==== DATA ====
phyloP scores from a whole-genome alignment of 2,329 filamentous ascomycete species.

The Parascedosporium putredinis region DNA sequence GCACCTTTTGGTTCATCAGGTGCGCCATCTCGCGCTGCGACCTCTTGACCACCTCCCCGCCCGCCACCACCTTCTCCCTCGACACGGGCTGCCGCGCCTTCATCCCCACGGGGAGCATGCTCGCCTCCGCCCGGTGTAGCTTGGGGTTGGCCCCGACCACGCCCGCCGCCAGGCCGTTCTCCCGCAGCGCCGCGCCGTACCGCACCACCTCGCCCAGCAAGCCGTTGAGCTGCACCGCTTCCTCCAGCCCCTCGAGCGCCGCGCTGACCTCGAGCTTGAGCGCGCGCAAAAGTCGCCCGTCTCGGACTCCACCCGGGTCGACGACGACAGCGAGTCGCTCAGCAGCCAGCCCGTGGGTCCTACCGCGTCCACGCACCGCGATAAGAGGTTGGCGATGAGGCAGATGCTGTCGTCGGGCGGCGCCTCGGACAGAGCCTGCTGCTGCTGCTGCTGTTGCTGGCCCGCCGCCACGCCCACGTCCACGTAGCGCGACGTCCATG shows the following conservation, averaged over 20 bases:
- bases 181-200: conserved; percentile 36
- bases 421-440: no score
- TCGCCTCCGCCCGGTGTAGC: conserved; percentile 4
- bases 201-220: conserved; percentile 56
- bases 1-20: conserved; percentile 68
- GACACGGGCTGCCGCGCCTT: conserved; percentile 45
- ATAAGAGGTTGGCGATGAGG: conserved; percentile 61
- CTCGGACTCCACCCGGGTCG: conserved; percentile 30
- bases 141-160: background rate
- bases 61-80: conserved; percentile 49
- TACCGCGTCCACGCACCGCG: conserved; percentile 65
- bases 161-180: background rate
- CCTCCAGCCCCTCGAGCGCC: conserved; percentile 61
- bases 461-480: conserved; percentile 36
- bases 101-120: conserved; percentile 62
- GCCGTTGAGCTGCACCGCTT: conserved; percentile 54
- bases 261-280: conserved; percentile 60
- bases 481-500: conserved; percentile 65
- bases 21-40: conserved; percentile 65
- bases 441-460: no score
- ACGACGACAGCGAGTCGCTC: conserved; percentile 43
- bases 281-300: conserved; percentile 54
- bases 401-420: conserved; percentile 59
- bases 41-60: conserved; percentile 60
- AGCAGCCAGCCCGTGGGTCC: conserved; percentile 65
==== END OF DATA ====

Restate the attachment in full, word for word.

phyloP scores from a whole-genome alignment of 2,329 filamentous ascomycete species.

The Parascedosporium putredinis region DNA sequence GCACCTTTTGGTTCATCAGGTGCGCCATCTCGCGCTGCGACCTCTTGACCACCTCCCCGCCCGCCACCACCTTCTCCCTCGACACGGGCTGCCGCGCCTTCATCCCCACGGGGAGCATGCTCGCCTCCGCCCGGTGTAGCTTGGGGTTGGCCCCGACCACGCCCGCCGCCAGGCCGTTCTCCCGCAGCGCCGCGCCGTACCGCACCACCTCGCCCAGCAAGCCGTTGAGCTGCACCGCTTCCTCCAGCCCCTCGAGCGCCGCGCTGACCTCGAGCTTGAGCGCGCGCAAAAGTCGCCCGTCTCGGACTCCACCCGGGTCGACGACGACAGCGAGTCGCTCAGCAGCCAGCCCGTGGGTCCTACCGCGTCCACGCACCGCGATAAGAGGTTGGCGATGAGGCAGATGCTGTCGTCGGGCGGCGCCTCGGACAGAGCCTGCTGCTGCTGCTGCTGTTGCTGGCCCGCCGCCACGCCCACGTCCACGTAGCGCGACGTCCATG shows the following conservation, averaged over 20 bases:
- bases 181-200: conserved; percentile 36
- bases 421-440: no score
- TCGCCTCCGCCCGGTGTAGC: conserved; percentile 4
- bases 201-220: conserved; percentile 56
- bases 1-20: conserved; percentile 68
- GACACGGGCTGCCGCGCCTT: conserved; percentile 45
- ATAAGAGGTTGGCGATGAGG: conserved; percentile 61
- CTCGGACTCCACCCGGGTCG: conserved; percentile 30
- bases 141-160: background rate
- bases 61-80: conserved; percentile 49
- TACCGCGTCCACGCACCGCG: conserved; percentile 65
- bases 161-180: background rate
- CCTCCAGCCCCTCGAGCGCC: conserved; percentile 61
- bases 461-480: conserved; percentile 36
- bases 101-120: conserved; percentile 62
- GCCGTTGAGCTGCACCGCTT: conserved; percentile 54
- bases 261-280: conserved; percentile 60
- bases 481-500: conserved; percentile 65
- bases 21-40: conserved; percentile 65
- bases 441-460: no score
- ACGACGACAGCGAGTCGCTC: conserved; percentile 43
- bases 281-300: conserved; percentile 54
- bases 401-420: conserved; percentile 59
- bases 41-60: conserved; percentile 60
- AGCAGCCAGCCCGTGGGTCC: conserved; percentile 65